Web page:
The second study of research analyzed was titled “Photoperiodic Flowering Response of Biloxi Soybean in 72-Hour Cycles. It was very evident that plants and animals have the ability to measure time with great accuracy. Because of this, many behaviors or activities follow the biological clock or circadian rhythms. In the case of soybeans, flowering is a response of the changing photoperiods. There has been evidence throughout the years suggesting that the photoperiodic control over floral responses in soybeans was mediated with an endogenous rhythm with periods of about 24 hours. Because of this, researchers decided to test a variety of photoperiods and see how the floral response was affected. To start the experiment, Biloxi soybean variety was planted in four inch pots in a greenhouse at the University of California, Los Angeles. Seeds were sown into a mixture of two parts soil (sandy loam) and one part vermiculite. Three to five seeds were then placed in the soil approximately three centimeters deep. The soil was also inoculated with root nodule bacteria. Over the course of a few years, Experiment II took place from June to August 1963 while the other experiments took place from February-August 1962. Even though the experiments took place in different years, all of the studies were under similar conditions. The seedlings were grown under long-day conditions at a temperature of 20-30°C. In the greenhouse, Mazda lambs were used to extend the day length to 20 hours of light. After the first primary leaves appeared, researchers chose two uniform plants in each pot and thinned them out. This would give the crops more room to grow. After the third trifoliate had appeared approximately a month after planting, the plants were moved out of the greenhouse and into the experimental area. In this experimental area, the plants were prepared for treatment, but 20-30 control plants from each lot were left in the greenhouse. There were control plants in order to compare the various treatments that were used in the experiments. After the first phase was completed, the second portion of the experiment began. In this second portion of the experiment, fluorescent lighting was placed above the plants where the temperature ranged from 27-30°C. The temperature experiment was completed in a refrigerated room of about 12°C, and the photoperiod was decreased. Dark treatments maintained a temperature of about 22°C. Plants remained in the second part of the experiment for a total of seven periodic cycles and then returned to the greenhouse. Six weeks after plants returned to the greenhouse, the plants were removed for dissection. To compare with the results, the control in this experiment had seven consecutive photoperiodic cycles of eight-hour photoperiods followed by 64 consecutive hours of complete darkness. Experiment I had four hours of light with light interruptions (every hour) for 64 hours. This took place for the seven photoperiodic cycles. Additional treatments of 24 and 48 hours, both having eight-hour photoperiods, produced the same amount of flowering as experiment I. The results of this experiment as a whole displayed that a complete alternation of phases occurs every 24 hours. The floral response to the photophil phases during the 24 and 48 hour points were shown to be highly variable. Experiment II had the photophil light stimulation throughout the second 24 hours of the tridiurnal cycle. At the 30-hour point of this experiment, there was a major decrease in floral stimulation. Researchers have no explanation for this happening except that there may be a secondary interaction occurring. The first two experiments in this study supports previous findings that an endogenous rhythm plays an important role in the photoperiodic flowering response. In experiment III and experiment IV, different lengths of photoperiods were tested within a 72-hour cycle. All of the plants maintained a normal temperature of 28°C following a dark period at 22°C. After the 8-12-hour point, the photoperiodic response started declining. Because this occurred in all of the plants, these results may be in response to the temperature decline. Overall, researchers found that there may be the involvement of phytochrome in the photoperiodic response. In Experiment I and Experiment II, the research showed that the light break is more than sufficient in order to covert P(tr) to P(r). Experiment III and Experiment IV shows similar responses. Although researchers did not know the different roles of phytochrome in the 1960’s, it was interesting to see how researchers discovered these reactions. In addition, it was evident that the endogenous circadian rhythm regulates photoperiodic flowering responses (Coulter, 1964).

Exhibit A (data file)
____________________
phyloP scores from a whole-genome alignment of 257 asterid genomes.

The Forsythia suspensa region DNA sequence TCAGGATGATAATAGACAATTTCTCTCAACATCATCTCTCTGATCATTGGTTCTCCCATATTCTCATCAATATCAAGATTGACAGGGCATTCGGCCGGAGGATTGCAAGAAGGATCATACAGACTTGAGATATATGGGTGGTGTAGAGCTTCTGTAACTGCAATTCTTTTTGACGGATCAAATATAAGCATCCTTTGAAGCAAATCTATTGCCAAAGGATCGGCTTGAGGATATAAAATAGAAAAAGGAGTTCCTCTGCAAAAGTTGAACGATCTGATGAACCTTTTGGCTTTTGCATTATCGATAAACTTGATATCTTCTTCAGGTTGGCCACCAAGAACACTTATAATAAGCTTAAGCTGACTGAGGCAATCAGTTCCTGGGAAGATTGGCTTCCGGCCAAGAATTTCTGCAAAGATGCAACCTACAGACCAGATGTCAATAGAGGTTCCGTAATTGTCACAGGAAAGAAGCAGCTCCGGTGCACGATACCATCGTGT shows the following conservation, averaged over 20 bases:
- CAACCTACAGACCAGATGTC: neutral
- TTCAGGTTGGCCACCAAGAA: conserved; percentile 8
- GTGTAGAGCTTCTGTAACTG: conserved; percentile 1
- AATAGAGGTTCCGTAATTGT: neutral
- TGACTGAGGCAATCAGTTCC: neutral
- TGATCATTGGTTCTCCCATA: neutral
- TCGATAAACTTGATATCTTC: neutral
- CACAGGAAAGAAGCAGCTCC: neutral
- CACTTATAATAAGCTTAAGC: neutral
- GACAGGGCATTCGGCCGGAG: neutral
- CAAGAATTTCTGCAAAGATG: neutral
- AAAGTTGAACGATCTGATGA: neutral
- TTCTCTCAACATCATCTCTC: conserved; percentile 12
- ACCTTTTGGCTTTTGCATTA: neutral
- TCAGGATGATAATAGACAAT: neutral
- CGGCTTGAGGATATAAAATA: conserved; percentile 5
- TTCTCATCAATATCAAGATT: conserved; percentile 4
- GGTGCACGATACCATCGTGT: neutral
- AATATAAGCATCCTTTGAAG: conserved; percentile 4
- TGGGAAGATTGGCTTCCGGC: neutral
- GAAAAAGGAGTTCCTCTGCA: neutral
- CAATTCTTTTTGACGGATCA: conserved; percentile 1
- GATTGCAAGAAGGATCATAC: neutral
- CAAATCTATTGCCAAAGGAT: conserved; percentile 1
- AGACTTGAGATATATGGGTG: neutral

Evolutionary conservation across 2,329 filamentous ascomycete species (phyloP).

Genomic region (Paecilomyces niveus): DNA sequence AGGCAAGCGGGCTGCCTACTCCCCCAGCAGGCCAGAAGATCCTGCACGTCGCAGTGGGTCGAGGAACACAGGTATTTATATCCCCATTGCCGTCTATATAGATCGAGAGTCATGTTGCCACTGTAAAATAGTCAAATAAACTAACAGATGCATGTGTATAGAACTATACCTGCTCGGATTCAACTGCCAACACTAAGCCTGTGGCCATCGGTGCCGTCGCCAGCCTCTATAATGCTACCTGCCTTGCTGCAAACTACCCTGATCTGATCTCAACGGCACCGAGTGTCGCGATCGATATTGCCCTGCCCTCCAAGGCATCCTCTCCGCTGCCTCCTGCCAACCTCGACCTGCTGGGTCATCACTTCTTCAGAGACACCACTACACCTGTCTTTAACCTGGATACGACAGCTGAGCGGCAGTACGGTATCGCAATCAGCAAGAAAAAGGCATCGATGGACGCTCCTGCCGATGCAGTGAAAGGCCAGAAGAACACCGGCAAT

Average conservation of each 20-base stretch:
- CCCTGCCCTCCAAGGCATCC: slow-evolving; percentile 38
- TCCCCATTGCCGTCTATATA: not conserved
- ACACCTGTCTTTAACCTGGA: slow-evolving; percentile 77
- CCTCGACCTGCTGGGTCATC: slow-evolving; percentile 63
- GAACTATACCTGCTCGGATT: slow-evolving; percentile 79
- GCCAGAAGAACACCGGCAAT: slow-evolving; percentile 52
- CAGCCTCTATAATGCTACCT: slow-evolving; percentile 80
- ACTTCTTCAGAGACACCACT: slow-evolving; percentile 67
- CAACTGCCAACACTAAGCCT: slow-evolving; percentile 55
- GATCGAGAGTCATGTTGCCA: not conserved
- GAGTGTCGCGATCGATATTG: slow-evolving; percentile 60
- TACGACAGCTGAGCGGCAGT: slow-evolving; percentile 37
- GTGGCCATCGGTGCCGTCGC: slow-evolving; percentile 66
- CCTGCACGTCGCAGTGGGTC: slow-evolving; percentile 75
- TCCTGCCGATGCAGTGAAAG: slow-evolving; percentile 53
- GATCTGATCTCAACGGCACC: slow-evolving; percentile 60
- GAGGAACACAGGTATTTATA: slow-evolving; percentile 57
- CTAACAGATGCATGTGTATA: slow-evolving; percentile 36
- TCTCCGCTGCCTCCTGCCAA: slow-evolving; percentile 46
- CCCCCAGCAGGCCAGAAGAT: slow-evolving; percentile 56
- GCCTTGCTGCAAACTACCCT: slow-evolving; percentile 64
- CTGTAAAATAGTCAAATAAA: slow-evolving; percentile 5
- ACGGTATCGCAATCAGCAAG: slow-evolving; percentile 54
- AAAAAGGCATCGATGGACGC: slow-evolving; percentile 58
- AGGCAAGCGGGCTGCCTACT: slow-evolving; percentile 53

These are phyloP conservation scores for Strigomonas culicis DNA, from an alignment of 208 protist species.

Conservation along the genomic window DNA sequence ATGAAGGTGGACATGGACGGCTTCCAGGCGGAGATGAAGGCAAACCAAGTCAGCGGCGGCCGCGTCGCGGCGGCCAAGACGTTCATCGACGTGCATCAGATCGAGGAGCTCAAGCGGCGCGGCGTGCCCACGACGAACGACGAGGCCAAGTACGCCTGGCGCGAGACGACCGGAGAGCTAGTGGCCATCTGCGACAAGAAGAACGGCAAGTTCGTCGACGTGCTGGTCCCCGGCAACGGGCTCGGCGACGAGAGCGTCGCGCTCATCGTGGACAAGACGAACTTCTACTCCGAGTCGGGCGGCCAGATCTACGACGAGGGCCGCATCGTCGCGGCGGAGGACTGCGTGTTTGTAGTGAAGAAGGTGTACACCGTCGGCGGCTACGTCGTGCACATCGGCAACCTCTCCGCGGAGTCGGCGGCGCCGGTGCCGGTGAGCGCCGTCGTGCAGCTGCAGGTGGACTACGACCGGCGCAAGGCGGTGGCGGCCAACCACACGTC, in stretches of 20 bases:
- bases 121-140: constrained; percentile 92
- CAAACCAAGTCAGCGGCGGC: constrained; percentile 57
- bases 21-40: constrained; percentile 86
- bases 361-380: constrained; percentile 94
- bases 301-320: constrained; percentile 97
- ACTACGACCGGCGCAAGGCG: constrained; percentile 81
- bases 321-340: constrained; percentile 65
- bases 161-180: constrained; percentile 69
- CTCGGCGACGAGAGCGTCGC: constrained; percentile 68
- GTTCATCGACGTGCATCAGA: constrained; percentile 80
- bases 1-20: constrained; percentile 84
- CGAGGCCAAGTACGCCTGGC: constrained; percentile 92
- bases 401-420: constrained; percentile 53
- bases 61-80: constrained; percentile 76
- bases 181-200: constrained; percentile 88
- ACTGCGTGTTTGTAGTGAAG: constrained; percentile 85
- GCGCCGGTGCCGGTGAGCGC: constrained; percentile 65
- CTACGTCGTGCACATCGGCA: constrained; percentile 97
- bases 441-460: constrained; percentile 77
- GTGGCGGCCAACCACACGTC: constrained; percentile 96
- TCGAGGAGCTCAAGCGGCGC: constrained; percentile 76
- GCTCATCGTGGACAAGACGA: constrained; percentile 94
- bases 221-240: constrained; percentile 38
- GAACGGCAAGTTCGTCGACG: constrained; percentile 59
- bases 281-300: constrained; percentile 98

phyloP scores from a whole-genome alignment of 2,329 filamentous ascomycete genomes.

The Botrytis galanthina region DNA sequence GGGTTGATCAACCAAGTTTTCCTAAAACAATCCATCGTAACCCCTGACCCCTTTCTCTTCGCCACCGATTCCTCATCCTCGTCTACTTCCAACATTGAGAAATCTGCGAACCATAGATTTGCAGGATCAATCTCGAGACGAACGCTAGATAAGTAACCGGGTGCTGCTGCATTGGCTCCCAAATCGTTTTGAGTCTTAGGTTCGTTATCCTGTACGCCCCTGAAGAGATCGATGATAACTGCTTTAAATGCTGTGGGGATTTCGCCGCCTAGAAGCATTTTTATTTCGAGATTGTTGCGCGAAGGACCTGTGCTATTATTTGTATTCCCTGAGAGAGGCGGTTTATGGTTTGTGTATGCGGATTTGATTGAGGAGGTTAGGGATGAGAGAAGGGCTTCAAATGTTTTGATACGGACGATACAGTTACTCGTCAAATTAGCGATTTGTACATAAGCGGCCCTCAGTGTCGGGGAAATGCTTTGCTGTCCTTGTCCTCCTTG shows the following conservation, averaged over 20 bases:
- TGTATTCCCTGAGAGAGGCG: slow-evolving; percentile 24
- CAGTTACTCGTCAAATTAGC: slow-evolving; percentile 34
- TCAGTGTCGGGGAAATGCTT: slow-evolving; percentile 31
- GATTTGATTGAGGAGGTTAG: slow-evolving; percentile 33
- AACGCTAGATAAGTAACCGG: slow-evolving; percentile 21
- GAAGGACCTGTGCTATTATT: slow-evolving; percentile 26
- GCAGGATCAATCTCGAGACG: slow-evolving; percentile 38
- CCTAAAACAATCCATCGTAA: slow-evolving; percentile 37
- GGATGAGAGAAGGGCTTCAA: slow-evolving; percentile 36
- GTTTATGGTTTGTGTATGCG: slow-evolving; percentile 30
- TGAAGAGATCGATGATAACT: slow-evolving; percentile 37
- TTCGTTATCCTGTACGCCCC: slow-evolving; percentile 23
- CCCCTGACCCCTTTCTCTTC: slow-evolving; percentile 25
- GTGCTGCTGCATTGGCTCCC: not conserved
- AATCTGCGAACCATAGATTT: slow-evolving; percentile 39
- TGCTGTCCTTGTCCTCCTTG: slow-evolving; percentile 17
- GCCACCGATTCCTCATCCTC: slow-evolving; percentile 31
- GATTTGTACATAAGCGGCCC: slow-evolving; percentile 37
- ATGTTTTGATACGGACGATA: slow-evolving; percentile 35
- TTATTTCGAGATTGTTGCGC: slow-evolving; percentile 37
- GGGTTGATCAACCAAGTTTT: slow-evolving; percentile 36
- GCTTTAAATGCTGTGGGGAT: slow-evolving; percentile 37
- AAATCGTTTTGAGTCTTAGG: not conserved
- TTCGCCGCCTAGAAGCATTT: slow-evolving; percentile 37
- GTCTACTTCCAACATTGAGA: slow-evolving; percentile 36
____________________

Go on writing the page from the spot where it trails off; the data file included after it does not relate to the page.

After researching both studies, it was interesting to see how both temperature and length of day affected flowering. Without photoperiods, the soybeans would not even have a chance to start flowering. On the other hand, even if soybeans were receiving plenty of light, the floral response could begin to decline if the temperature is not fit for plants to grow. The studies by Coulter, Hamner, Garner, and Allard were just the start of researching the effects of photoperiodism. With the modern technology in the 21st century, it will become much easier the understand what triggers floral responses in soybeans as well as other plants.

Literature Cited

  • Coulter, M.W. & Hamner, K.C. (Sept. 1964). Photoperiodic Flowering Response of Biloxi Soybean in 72-Hour Cycles. Plant Physiology American Society of Plant Biologists, vol. 39, no. 5, pp. 848-856. Retrieved from: https://www.ncbi.nlm.nih.gov/pmc/articles/PMC550178/pdf/plntphys00414-0144.pdf
  • Garner, W. W. & Allard, H. A. (15 Nov. 1930). Photoperiodic Response of Soybeans in Relation to Temperature and Other Environmental Factors. Journal of Agricultural Research, vol. 41, no. 10, pp. 719-735. Retrieved from: https://naldc.nal.usda.gov/download/IND43967879/PDF